General Motors executives expect their
plans for iPod integration to pay off as customers add the device to their must-have list when purchasing an automobile. Analysts see the deal with GM as another positive sign for Apple’s iPod as it continues to dominate the music player industry.
“We found with the popularity of the iPod people want to have their choice of music entertainment while they drive their vehicles,” Nancy Philippart, executive director General Motors Accessories, told Macworld. “That’s why we are excited about the solution we are offering — it will allow our customers to have the full functionality of the iPod and good sound quality.
GM said the interest in the iPod is not limited to one market segment — with so many brand names under its umbrella, Philippart said consumer interest has transcended the class structure normally associated with feature lists.
“We are seeing it across the board, from Chevrolet to Cadillac,” said Philippart. “The iPod has crossed demographics for all ages and buying habits. Our dealers tell us people are always asking about how to hook up iPods in their cars.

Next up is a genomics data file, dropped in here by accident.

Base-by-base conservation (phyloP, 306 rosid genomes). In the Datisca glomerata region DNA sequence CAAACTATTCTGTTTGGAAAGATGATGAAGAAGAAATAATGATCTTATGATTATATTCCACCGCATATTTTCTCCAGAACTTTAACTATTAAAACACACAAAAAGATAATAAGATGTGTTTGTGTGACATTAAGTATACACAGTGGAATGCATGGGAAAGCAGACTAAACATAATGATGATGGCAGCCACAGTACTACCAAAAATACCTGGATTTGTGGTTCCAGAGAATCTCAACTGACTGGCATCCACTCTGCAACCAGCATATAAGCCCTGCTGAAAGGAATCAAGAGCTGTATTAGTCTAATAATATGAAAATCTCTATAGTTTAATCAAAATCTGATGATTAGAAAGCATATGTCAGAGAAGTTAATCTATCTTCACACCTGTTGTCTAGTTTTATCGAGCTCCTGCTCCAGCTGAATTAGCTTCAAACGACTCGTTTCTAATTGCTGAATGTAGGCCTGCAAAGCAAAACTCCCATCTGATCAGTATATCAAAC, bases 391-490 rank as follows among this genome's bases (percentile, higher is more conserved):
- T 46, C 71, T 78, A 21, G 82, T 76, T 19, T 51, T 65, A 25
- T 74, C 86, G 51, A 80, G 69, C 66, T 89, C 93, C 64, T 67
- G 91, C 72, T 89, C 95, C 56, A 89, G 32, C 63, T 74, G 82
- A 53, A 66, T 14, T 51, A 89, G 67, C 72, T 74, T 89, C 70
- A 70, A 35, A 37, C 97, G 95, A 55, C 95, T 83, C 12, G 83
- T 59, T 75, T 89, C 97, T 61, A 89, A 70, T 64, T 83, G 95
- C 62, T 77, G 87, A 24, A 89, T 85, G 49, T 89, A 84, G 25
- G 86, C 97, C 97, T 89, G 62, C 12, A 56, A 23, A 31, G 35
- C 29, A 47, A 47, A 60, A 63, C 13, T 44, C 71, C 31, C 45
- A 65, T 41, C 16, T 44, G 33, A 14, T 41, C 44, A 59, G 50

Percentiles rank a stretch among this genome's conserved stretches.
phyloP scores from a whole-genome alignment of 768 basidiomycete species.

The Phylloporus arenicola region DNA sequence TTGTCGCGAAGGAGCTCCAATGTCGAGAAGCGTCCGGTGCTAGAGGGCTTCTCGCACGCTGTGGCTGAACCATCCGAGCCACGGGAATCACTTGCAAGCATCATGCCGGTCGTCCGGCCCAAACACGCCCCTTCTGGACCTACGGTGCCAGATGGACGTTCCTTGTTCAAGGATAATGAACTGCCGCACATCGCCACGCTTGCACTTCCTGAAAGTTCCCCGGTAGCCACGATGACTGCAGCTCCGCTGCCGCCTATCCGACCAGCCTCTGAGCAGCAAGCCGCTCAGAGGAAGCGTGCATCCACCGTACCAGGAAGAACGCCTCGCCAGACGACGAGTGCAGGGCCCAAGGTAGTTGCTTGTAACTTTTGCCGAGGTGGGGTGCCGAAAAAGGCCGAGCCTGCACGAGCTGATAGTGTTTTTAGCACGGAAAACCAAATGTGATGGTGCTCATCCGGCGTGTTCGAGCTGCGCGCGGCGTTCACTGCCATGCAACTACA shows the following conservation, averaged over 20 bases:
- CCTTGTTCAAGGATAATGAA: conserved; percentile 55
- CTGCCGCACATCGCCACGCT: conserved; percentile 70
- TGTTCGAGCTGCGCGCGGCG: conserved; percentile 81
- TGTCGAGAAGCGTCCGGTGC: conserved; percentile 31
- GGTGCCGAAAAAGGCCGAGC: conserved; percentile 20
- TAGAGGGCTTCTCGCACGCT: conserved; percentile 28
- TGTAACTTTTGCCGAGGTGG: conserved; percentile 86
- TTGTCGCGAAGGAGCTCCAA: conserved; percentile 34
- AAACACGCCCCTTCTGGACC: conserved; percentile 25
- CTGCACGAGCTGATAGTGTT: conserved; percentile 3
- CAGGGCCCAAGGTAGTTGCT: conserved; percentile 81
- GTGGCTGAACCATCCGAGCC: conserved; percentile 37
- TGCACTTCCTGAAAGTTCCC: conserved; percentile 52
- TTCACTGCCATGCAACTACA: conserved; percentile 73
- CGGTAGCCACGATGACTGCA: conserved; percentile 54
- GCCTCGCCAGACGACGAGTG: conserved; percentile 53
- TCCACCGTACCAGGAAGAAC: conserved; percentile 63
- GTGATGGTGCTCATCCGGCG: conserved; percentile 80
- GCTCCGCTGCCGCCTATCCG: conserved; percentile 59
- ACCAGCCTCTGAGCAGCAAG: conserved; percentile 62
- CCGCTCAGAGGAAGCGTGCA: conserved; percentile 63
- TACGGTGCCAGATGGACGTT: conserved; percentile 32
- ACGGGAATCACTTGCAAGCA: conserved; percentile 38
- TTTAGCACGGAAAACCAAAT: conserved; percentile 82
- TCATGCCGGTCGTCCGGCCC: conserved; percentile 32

GM’s plan of seamless iPod integration will allow the user to have complete control of the device from the steering wheel stereo controls. You can switch songs, artists or playlists and the screen on the stereo will show the information of the currently playing song and navigation. The iPod will be connected to the car through a cable in the glove box, according to Philippart.
“The iPod is allowing our customers to personalize their cars,” she said.
While this is not the first automotive-maker to sign a deal with Apple to include iPod integration, industry anlaysts regard it as a significant step.
“The GM deal is another sign that iPod is more than a music player — it’s a commercial platform,” said JupiterResearch Senior Analyst Joe Wilcox. “Yesterday, I saw a music listening station in a remodeled Limited Two store, for CDs sold there. The music in the kiosk was stored on four iPod nanos, so people listen from the Apple media players. When companies build stuff on your stuff, that’s a platform.”
The deals also show the wide margin between other players in the market including Microsoft’s Zune, according to Wilcox. With Microsoft getting set to release its iPod competitor, getting further support from the automotive industry can’t hurt Apple.
“It shows just how far Apple’s music player has come and how far Microsoft’s forthcoming Zune will have to go to catch up,” said Wilcox. “Right now, Zune is nowhere and iPod is everywhere, and Apple’s music player is a rapidly advancing commercial platform, supported by auto makers, peripheral vendors and many other companies.”